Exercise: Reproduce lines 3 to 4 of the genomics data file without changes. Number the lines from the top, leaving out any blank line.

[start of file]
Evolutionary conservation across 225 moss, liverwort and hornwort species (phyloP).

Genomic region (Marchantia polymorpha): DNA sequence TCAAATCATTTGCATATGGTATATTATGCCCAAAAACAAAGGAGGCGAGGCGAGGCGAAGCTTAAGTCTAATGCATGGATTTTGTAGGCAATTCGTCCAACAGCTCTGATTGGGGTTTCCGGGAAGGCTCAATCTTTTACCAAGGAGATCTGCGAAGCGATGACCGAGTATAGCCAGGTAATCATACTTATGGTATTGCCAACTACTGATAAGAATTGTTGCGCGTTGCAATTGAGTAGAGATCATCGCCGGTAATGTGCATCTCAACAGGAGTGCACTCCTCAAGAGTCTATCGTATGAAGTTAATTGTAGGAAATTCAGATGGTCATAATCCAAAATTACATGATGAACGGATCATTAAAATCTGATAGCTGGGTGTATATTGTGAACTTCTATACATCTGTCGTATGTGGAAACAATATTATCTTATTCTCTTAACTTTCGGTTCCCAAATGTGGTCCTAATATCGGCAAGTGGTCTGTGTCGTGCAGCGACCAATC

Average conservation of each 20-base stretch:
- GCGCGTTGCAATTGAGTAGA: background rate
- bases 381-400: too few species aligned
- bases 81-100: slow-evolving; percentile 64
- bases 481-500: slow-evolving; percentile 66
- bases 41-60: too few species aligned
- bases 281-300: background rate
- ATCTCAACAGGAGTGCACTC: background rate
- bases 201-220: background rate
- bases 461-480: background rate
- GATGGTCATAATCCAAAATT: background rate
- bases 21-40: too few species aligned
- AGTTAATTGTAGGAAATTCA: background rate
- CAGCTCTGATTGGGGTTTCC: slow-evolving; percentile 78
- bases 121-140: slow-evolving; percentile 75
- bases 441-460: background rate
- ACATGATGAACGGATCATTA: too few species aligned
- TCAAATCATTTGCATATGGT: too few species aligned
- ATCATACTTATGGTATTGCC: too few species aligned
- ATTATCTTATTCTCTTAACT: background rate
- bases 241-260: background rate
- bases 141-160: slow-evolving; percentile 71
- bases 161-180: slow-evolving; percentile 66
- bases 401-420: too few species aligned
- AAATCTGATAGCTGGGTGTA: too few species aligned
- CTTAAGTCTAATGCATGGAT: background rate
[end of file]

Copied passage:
Average conservation of each 20-base stretch:
- GCGCGTTGCAATTGAGTAGA: background rate